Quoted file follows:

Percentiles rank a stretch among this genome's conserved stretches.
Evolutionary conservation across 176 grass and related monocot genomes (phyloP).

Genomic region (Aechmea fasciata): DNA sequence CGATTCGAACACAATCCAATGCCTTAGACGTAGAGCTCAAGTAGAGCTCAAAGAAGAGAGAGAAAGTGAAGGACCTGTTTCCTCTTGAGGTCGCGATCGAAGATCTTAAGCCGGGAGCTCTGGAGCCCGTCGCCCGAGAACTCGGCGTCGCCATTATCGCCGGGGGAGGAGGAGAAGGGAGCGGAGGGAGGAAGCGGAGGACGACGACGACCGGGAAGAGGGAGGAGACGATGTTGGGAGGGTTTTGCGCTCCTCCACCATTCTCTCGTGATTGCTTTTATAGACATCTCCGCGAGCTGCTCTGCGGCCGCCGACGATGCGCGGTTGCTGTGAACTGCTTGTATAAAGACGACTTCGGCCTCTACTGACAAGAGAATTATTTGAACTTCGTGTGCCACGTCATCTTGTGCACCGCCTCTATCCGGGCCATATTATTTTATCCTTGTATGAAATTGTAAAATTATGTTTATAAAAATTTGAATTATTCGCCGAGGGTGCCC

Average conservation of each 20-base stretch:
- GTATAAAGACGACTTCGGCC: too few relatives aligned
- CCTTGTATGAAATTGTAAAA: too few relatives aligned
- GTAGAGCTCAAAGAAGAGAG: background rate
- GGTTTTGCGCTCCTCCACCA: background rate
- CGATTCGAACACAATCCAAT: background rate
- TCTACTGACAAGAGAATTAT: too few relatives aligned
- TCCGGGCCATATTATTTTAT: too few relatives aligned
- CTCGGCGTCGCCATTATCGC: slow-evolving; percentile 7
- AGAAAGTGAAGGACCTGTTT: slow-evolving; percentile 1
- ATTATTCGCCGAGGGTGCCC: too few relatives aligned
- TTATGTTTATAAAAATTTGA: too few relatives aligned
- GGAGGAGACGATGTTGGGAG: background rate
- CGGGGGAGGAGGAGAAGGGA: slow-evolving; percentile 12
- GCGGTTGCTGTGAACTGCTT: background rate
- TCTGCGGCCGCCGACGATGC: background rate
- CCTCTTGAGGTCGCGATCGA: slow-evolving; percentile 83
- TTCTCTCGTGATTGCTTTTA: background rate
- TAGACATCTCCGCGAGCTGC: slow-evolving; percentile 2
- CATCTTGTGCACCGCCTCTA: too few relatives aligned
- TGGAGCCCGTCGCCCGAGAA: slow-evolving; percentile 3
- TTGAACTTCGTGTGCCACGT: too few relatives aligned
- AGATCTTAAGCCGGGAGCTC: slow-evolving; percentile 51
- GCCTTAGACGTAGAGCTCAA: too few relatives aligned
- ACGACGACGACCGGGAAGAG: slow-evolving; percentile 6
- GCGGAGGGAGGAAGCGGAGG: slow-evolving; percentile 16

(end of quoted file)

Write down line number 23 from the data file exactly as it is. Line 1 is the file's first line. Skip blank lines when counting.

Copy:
- CATCTTGTGCACCGCCTCTA: too few relatives aligned